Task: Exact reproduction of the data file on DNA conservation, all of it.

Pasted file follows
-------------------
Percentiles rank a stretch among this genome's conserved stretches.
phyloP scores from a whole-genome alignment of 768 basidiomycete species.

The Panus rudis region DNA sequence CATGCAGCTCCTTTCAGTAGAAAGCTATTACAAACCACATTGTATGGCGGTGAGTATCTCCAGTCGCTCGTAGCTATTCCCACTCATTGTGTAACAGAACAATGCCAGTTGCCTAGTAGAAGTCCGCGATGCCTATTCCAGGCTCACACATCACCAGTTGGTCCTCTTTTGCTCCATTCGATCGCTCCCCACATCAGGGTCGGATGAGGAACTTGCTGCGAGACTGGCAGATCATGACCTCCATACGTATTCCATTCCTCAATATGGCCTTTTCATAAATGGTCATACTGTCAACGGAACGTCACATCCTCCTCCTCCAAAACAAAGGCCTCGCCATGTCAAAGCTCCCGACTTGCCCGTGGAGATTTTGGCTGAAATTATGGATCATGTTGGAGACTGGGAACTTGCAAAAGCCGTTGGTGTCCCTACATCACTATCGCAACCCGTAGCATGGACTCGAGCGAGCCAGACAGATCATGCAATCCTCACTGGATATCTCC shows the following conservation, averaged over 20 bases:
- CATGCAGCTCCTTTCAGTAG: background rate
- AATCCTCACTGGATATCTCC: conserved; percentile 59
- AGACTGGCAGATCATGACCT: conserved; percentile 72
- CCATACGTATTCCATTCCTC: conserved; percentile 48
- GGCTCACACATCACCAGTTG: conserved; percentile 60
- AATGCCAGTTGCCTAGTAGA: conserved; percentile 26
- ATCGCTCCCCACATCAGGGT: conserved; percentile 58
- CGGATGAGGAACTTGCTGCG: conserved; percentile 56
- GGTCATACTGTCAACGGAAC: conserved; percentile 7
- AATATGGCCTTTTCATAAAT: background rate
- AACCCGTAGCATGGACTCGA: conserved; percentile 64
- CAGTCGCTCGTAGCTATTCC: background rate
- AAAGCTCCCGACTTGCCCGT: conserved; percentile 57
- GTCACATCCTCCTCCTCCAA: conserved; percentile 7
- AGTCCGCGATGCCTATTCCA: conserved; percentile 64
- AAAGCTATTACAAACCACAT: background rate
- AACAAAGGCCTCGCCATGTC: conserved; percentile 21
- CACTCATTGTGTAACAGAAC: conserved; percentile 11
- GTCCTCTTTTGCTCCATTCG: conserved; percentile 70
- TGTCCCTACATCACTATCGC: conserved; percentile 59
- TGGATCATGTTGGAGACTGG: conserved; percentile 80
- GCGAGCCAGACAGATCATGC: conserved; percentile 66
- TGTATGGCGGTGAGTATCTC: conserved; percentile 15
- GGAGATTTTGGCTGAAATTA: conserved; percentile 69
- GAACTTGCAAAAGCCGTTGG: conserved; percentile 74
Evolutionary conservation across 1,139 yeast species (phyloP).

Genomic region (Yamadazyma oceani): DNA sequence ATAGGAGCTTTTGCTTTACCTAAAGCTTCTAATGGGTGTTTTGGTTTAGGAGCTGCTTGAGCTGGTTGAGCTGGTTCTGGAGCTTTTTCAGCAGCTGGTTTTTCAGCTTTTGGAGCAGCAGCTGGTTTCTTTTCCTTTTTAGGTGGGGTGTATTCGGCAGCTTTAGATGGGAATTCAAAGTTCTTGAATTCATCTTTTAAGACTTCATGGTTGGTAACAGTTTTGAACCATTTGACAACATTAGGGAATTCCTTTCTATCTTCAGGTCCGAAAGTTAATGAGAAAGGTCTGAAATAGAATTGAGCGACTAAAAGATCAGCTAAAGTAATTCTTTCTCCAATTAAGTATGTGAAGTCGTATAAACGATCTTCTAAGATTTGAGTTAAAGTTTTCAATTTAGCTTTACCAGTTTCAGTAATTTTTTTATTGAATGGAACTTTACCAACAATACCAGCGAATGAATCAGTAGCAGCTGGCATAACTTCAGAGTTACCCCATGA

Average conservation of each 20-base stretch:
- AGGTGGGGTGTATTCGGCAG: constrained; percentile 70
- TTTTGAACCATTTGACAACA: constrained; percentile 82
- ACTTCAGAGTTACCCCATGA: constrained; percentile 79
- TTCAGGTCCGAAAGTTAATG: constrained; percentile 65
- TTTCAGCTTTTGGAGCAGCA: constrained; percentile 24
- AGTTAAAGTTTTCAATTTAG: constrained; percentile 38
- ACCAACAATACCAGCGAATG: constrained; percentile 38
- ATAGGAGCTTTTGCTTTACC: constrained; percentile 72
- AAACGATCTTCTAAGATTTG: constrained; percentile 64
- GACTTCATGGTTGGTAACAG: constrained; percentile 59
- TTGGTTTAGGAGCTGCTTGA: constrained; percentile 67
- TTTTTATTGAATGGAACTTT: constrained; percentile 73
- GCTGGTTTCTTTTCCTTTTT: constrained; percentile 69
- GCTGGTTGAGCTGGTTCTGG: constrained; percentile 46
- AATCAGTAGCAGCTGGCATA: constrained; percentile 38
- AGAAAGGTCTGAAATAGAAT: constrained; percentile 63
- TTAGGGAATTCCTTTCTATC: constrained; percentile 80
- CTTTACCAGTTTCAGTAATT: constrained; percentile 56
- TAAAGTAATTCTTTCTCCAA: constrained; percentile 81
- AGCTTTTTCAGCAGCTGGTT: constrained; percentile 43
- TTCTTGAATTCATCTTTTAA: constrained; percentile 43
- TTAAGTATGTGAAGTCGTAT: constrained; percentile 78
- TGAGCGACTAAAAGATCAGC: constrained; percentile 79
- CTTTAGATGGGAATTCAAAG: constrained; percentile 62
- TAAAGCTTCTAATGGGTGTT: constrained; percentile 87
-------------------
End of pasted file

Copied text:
Percentiles rank a stretch among this genome's conserved stretches.
phyloP scores from a whole-genome alignment of 768 basidiomycete species.

The Panus rudis region DNA sequence CATGCAGCTCCTTTCAGTAGAAAGCTATTACAAACCACATTGTATGGCGGTGAGTATCTCCAGTCGCTCGTAGCTATTCCCACTCATTGTGTAACAGAACAATGCCAGTTGCCTAGTAGAAGTCCGCGATGCCTATTCCAGGCTCACACATCACCAGTTGGTCCTCTTTTGCTCCATTCGATCGCTCCCCACATCAGGGTCGGATGAGGAACTTGCTGCGAGACTGGCAGATCATGACCTCCATACGTATTCCATTCCTCAATATGGCCTTTTCATAAATGGTCATACTGTCAACGGAACGTCACATCCTCCTCCTCCAAAACAAAGGCCTCGCCATGTCAAAGCTCCCGACTTGCCCGTGGAGATTTTGGCTGAAATTATGGATCATGTTGGAGACTGGGAACTTGCAAAAGCCGTTGGTGTCCCTACATCACTATCGCAACCCGTAGCATGGACTCGAGCGAGCCAGACAGATCATGCAATCCTCACTGGATATCTCC shows the following conservation, averaged over 20 bases:
- CATGCAGCTCCTTTCAGTAG: background rate
- AATCCTCACTGGATATCTCC: conserved; percentile 59
- AGACTGGCAGATCATGACCT: conserved; percentile 72
- CCATACGTATTCCATTCCTC: conserved; percentile 48
- GGCTCACACATCACCAGTTG: conserved; percentile 60
- AATGCCAGTTGCCTAGTAGA: conserved; percentile 26
- ATCGCTCCCCACATCAGGGT: conserved; percentile 58
- CGGATGAGGAACTTGCTGCG: conserved; percentile 56
- GGTCATACTGTCAACGGAAC: conserved; percentile 7
- AATATGGCCTTTTCATAAAT: background rate
- AACCCGTAGCATGGACTCGA: conserved; percentile 64
- CAGTCGCTCGTAGCTATTCC: background rate
- AAAGCTCCCGACTTGCCCGT: conserved; percentile 57
- GTCACATCCTCCTCCTCCAA: conserved; percentile 7
- AGTCCGCGATGCCTATTCCA: conserved; percentile 64
- AAAGCTATTACAAACCACAT: background rate
- AACAAAGGCCTCGCCATGTC: conserved; percentile 21
- CACTCATTGTGTAACAGAAC: conserved; percentile 11
- GTCCTCTTTTGCTCCATTCG: conserved; percentile 70
- TGTCCCTACATCACTATCGC: conserved; percentile 59
- TGGATCATGTTGGAGACTGG: conserved; percentile 80
- GCGAGCCAGACAGATCATGC: conserved; percentile 66
- TGTATGGCGGTGAGTATCTC: conserved; percentile 15
- GGAGATTTTGGCTGAAATTA: conserved; percentile 69
- GAACTTGCAAAAGCCGTTGG: conserved; percentile 74
Evolutionary conservation across 1,139 yeast species (phyloP).

Genomic region (Yamadazyma oceani): DNA sequence ATAGGAGCTTTTGCTTTACCTAAAGCTTCTAATGGGTGTTTTGGTTTAGGAGCTGCTTGAGCTGGTTGAGCTGGTTCTGGAGCTTTTTCAGCAGCTGGTTTTTCAGCTTTTGGAGCAGCAGCTGGTTTCTTTTCCTTTTTAGGTGGGGTGTATTCGGCAGCTTTAGATGGGAATTCAAAGTTCTTGAATTCATCTTTTAAGACTTCATGGTTGGTAACAGTTTTGAACCATTTGACAACATTAGGGAATTCCTTTCTATCTTCAGGTCCGAAAGTTAATGAGAAAGGTCTGAAATAGAATTGAGCGACTAAAAGATCAGCTAAAGTAATTCTTTCTCCAATTAAGTATGTGAAGTCGTATAAACGATCTTCTAAGATTTGAGTTAAAGTTTTCAATTTAGCTTTACCAGTTTCAGTAATTTTTTTATTGAATGGAACTTTACCAACAATACCAGCGAATGAATCAGTAGCAGCTGGCATAACTTCAGAGTTACCCCATGA

Average conservation of each 20-base stretch:
- AGGTGGGGTGTATTCGGCAG: constrained; percentile 70
- TTTTGAACCATTTGACAACA: constrained; percentile 82
- ACTTCAGAGTTACCCCATGA: constrained; percentile 79
- TTCAGGTCCGAAAGTTAATG: constrained; percentile 65
- TTTCAGCTTTTGGAGCAGCA: constrained; percentile 24
- AGTTAAAGTTTTCAATTTAG: constrained; percentile 38
- ACCAACAATACCAGCGAATG: constrained; percentile 38
- ATAGGAGCTTTTGCTTTACC: constrained; percentile 72
- AAACGATCTTCTAAGATTTG: constrained; percentile 64
- GACTTCATGGTTGGTAACAG: constrained; percentile 59
- TTGGTTTAGGAGCTGCTTGA: constrained; percentile 67
- TTTTTATTGAATGGAACTTT: constrained; percentile 73
- GCTGGTTTCTTTTCCTTTTT: constrained; percentile 69
- GCTGGTTGAGCTGGTTCTGG: constrained; percentile 46
- AATCAGTAGCAGCTGGCATA: constrained; percentile 38
- AGAAAGGTCTGAAATAGAAT: constrained; percentile 63
- TTAGGGAATTCCTTTCTATC: constrained; percentile 80
- CTTTACCAGTTTCAGTAATT: constrained; percentile 56
- TAAAGTAATTCTTTCTCCAA: constrained; percentile 81
- AGCTTTTTCAGCAGCTGGTT: constrained; percentile 43
- TTCTTGAATTCATCTTTTAA: constrained; percentile 43
- TTAAGTATGTGAAGTCGTAT: constrained; percentile 78
- TGAGCGACTAAAAGATCAGC: constrained; percentile 79
- CTTTAGATGGGAATTCAAAG: constrained; percentile 62
- TAAAGCTTCTAATGGGTGTT: constrained; percentile 87